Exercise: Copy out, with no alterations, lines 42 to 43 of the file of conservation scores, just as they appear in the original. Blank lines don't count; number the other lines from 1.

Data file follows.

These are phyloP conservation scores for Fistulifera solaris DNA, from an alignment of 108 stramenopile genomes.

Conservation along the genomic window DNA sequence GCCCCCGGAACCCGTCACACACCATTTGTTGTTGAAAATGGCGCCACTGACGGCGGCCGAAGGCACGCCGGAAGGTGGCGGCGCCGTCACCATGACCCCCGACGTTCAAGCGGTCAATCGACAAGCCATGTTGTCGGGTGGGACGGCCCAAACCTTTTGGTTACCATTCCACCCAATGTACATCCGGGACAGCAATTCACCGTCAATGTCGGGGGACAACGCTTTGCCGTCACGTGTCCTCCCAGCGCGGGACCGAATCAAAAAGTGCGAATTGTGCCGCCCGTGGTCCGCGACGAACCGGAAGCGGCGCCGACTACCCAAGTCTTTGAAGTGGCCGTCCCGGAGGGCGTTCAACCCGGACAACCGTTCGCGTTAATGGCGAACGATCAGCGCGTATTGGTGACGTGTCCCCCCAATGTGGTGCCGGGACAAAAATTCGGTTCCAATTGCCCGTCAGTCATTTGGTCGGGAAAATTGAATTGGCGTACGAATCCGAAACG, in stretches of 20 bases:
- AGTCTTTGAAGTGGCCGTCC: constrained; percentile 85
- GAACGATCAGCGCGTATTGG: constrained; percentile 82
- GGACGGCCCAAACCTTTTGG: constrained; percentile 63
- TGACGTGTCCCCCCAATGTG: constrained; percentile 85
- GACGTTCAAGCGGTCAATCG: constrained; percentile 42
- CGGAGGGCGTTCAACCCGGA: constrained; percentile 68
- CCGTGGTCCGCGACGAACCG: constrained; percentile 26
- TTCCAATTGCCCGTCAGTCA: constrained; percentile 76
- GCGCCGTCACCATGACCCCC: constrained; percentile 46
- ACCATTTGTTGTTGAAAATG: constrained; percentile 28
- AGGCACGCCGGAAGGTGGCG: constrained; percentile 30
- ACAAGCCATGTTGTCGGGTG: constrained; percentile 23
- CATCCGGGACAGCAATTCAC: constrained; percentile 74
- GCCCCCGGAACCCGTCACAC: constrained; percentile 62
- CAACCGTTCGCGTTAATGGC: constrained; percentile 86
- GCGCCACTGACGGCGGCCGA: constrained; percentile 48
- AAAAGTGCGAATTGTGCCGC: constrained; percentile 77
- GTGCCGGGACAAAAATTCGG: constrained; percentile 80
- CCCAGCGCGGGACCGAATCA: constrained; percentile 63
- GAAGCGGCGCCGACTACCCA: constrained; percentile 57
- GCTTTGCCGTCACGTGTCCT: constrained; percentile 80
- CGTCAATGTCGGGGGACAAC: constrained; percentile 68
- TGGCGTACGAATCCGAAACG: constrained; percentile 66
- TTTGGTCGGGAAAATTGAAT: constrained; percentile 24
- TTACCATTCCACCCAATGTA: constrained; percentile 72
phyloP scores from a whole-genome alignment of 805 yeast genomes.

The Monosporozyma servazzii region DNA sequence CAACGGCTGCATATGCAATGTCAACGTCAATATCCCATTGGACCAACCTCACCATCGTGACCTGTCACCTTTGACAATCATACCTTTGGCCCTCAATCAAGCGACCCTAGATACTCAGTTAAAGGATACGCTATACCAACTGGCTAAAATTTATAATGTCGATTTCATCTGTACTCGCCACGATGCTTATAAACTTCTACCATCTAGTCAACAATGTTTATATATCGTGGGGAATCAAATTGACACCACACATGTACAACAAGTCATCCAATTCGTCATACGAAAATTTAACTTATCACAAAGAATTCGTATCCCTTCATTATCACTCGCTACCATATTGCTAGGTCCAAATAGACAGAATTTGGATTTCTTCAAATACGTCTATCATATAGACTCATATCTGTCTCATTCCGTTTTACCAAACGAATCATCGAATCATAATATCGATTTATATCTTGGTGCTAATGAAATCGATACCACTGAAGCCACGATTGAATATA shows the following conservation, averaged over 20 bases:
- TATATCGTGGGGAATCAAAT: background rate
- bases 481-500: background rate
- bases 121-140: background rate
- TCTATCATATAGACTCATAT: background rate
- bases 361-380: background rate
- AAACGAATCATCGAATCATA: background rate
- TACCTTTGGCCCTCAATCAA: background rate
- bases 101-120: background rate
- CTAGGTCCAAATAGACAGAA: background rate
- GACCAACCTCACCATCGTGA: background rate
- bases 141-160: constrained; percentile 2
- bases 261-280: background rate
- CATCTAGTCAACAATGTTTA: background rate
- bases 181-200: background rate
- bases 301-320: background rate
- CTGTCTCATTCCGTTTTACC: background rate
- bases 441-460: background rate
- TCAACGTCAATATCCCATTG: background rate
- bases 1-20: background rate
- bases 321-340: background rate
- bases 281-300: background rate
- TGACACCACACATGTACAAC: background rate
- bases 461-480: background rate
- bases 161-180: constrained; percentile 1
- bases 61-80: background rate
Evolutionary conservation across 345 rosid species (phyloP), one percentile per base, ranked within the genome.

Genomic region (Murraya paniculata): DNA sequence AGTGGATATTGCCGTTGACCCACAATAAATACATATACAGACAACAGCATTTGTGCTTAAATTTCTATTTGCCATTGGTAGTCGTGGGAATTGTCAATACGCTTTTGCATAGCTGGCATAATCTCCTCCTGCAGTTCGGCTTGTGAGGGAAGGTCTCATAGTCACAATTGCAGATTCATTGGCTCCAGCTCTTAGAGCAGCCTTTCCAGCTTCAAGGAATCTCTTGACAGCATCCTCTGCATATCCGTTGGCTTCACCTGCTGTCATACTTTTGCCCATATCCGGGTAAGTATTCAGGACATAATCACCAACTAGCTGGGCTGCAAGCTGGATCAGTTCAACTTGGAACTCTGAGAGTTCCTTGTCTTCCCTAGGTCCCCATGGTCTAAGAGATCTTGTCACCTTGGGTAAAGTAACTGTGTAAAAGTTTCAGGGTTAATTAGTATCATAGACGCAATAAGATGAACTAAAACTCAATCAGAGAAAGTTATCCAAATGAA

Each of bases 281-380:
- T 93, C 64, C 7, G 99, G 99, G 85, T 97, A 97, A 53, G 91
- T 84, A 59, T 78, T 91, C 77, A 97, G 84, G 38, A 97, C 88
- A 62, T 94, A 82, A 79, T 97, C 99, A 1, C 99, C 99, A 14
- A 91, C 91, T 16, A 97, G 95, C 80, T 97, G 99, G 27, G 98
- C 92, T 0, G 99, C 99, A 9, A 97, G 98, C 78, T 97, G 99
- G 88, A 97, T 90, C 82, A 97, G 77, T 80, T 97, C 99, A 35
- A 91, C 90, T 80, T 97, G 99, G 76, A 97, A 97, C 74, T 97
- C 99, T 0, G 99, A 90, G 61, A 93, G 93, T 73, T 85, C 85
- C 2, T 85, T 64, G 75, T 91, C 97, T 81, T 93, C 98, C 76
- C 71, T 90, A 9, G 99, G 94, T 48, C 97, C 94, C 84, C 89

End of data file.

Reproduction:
- CATCTAGTCAACAATGTTTA: background rate
- bases 181-200: background rate